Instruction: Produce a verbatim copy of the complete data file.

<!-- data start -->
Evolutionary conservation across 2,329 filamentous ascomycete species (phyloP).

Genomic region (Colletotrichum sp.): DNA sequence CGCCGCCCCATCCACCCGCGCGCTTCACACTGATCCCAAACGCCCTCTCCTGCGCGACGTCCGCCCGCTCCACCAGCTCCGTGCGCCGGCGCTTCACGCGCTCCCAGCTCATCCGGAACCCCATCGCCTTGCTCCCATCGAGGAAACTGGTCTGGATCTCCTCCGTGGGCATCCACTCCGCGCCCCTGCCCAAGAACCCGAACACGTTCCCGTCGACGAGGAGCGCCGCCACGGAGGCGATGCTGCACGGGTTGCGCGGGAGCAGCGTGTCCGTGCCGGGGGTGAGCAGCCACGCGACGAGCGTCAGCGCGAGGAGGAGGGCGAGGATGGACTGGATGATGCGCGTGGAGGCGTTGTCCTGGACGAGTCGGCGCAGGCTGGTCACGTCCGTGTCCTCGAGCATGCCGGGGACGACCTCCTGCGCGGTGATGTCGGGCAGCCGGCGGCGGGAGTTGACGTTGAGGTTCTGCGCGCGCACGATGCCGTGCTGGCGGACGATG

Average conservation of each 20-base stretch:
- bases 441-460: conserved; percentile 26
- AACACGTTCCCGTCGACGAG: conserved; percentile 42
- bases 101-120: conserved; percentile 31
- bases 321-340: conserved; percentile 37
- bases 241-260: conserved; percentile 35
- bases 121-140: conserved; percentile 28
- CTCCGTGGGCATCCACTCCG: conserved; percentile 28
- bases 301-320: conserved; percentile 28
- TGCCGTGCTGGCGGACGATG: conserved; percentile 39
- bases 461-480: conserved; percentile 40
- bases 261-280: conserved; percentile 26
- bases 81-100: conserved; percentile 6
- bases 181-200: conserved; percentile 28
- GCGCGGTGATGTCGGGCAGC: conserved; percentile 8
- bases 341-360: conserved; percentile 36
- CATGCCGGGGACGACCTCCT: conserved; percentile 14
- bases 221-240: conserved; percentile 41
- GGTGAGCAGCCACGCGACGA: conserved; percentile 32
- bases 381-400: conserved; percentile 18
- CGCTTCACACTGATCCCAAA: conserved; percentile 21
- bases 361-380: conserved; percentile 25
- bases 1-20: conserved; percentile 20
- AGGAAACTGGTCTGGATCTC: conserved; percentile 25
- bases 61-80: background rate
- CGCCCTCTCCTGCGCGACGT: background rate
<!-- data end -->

Evolutionary conservation across 2,329 filamentous ascomycete species (phyloP).

Genomic region (Colletotrichum sp.): DNA sequence CGCCGCCCCATCCACCCGCGCGCTTCACACTGATCCCAAACGCCCTCTCCTGCGCGACGTCCGCCCGCTCCACCAGCTCCGTGCGCCGGCGCTTCACGCGCTCCCAGCTCATCCGGAACCCCATCGCCTTGCTCCCATCGAGGAAACTGGTCTGGATCTCCTCCGTGGGCATCCACTCCGCGCCCCTGCCCAAGAACCCGAACACGTTCCCGTCGACGAGGAGCGCCGCCACGGAGGCGATGCTGCACGGGTTGCGCGGGAGCAGCGTGTCCGTGCCGGGGGTGAGCAGCCACGCGACGAGCGTCAGCGCGAGGAGGAGGGCGAGGATGGACTGGATGATGCGCGTGGAGGCGTTGTCCTGGACGAGTCGGCGCAGGCTGGTCACGTCCGTGTCCTCGAGCATGCCGGGGACGACCTCCTGCGCGGTGATGTCGGGCAGCCGGCGGCGGGAGTTGACGTTGAGGTTCTGCGCGCGCACGATGCCGTGCTGGCGGACGATG

Average conservation of each 20-base stretch:
- bases 441-460: conserved; percentile 26
- AACACGTTCCCGTCGACGAG: conserved; percentile 42
- bases 101-120: conserved; percentile 31
- bases 321-340: conserved; percentile 37
- bases 241-260: conserved; percentile 35
- bases 121-140: conserved; percentile 28
- CTCCGTGGGCATCCACTCCG: conserved; percentile 28
- bases 301-320: conserved; percentile 28
- TGCCGTGCTGGCGGACGATG: conserved; percentile 39
- bases 461-480: conserved; percentile 40
- bases 261-280: conserved; percentile 26
- bases 81-100: conserved; percentile 6
- bases 181-200: conserved; percentile 28
- GCGCGGTGATGTCGGGCAGC: conserved; percentile 8
- bases 341-360: conserved; percentile 36
- CATGCCGGGGACGACCTCCT: conserved; percentile 14
- bases 221-240: conserved; percentile 41
- GGTGAGCAGCCACGCGACGA: conserved; percentile 32
- bases 381-400: conserved; percentile 18
- CGCTTCACACTGATCCCAAA: conserved; percentile 21
- bases 361-380: conserved; percentile 25
- bases 1-20: conserved; percentile 20
- AGGAAACTGGTCTGGATCTC: conserved; percentile 25
- bases 61-80: background rate
- CGCCCTCTCCTGCGCGACGT: background rate